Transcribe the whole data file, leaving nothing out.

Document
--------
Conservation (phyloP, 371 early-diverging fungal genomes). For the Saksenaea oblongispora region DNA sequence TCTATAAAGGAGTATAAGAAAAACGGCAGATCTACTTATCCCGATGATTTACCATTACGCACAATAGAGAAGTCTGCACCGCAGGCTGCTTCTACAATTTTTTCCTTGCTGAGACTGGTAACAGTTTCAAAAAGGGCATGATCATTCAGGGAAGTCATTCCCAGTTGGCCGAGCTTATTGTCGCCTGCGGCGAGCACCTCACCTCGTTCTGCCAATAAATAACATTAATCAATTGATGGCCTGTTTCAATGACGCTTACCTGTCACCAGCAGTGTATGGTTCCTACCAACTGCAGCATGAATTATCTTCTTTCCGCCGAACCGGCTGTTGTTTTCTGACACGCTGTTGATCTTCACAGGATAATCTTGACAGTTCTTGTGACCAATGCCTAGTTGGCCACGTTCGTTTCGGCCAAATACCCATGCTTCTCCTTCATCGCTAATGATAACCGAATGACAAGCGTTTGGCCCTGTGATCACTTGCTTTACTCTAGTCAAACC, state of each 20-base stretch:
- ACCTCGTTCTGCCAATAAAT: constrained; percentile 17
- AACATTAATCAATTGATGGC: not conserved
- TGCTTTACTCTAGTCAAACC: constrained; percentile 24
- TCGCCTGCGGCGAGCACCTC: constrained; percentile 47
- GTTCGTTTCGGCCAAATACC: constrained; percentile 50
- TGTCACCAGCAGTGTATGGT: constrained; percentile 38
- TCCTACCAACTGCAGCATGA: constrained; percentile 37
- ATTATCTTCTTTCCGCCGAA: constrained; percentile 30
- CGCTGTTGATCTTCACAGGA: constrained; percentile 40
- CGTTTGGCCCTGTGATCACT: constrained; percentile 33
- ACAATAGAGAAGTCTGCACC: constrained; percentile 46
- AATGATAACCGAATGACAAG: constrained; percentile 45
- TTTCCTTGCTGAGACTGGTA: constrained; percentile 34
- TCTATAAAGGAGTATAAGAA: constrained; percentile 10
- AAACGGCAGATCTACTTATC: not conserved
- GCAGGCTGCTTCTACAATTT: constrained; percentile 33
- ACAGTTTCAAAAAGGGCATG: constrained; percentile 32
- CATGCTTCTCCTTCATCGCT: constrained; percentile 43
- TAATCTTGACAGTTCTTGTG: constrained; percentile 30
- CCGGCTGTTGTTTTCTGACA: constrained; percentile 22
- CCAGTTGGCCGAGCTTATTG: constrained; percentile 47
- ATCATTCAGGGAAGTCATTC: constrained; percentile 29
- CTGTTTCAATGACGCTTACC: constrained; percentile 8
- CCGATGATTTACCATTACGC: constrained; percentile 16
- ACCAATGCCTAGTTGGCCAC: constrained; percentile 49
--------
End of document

Conservation (phyloP, 371 early-diverging fungal genomes). For the Saksenaea oblongispora region DNA sequence TCTATAAAGGAGTATAAGAAAAACGGCAGATCTACTTATCCCGATGATTTACCATTACGCACAATAGAGAAGTCTGCACCGCAGGCTGCTTCTACAATTTTTTCCTTGCTGAGACTGGTAACAGTTTCAAAAAGGGCATGATCATTCAGGGAAGTCATTCCCAGTTGGCCGAGCTTATTGTCGCCTGCGGCGAGCACCTCACCTCGTTCTGCCAATAAATAACATTAATCAATTGATGGCCTGTTTCAATGACGCTTACCTGTCACCAGCAGTGTATGGTTCCTACCAACTGCAGCATGAATTATCTTCTTTCCGCCGAACCGGCTGTTGTTTTCTGACACGCTGTTGATCTTCACAGGATAATCTTGACAGTTCTTGTGACCAATGCCTAGTTGGCCACGTTCGTTTCGGCCAAATACCCATGCTTCTCCTTCATCGCTAATGATAACCGAATGACAAGCGTTTGGCCCTGTGATCACTTGCTTTACTCTAGTCAAACC, state of each 20-base stretch:
- ACCTCGTTCTGCCAATAAAT: constrained; percentile 17
- AACATTAATCAATTGATGGC: not conserved
- TGCTTTACTCTAGTCAAACC: constrained; percentile 24
- TCGCCTGCGGCGAGCACCTC: constrained; percentile 47
- GTTCGTTTCGGCCAAATACC: constrained; percentile 50
- TGTCACCAGCAGTGTATGGT: constrained; percentile 38
- TCCTACCAACTGCAGCATGA: constrained; percentile 37
- ATTATCTTCTTTCCGCCGAA: constrained; percentile 30
- CGCTGTTGATCTTCACAGGA: constrained; percentile 40
- CGTTTGGCCCTGTGATCACT: constrained; percentile 33
- ACAATAGAGAAGTCTGCACC: constrained; percentile 46
- AATGATAACCGAATGACAAG: constrained; percentile 45
- TTTCCTTGCTGAGACTGGTA: constrained; percentile 34
- TCTATAAAGGAGTATAAGAA: constrained; percentile 10
- AAACGGCAGATCTACTTATC: not conserved
- GCAGGCTGCTTCTACAATTT: constrained; percentile 33
- ACAGTTTCAAAAAGGGCATG: constrained; percentile 32
- CATGCTTCTCCTTCATCGCT: constrained; percentile 43
- TAATCTTGACAGTTCTTGTG: constrained; percentile 30
- CCGGCTGTTGTTTTCTGACA: constrained; percentile 22
- CCAGTTGGCCGAGCTTATTG: constrained; percentile 47
- ATCATTCAGGGAAGTCATTC: constrained; percentile 29
- CTGTTTCAATGACGCTTACC: constrained; percentile 8
- CCGATGATTTACCATTACGC: constrained; percentile 16
- ACCAATGCCTAGTTGGCCAC: constrained; percentile 49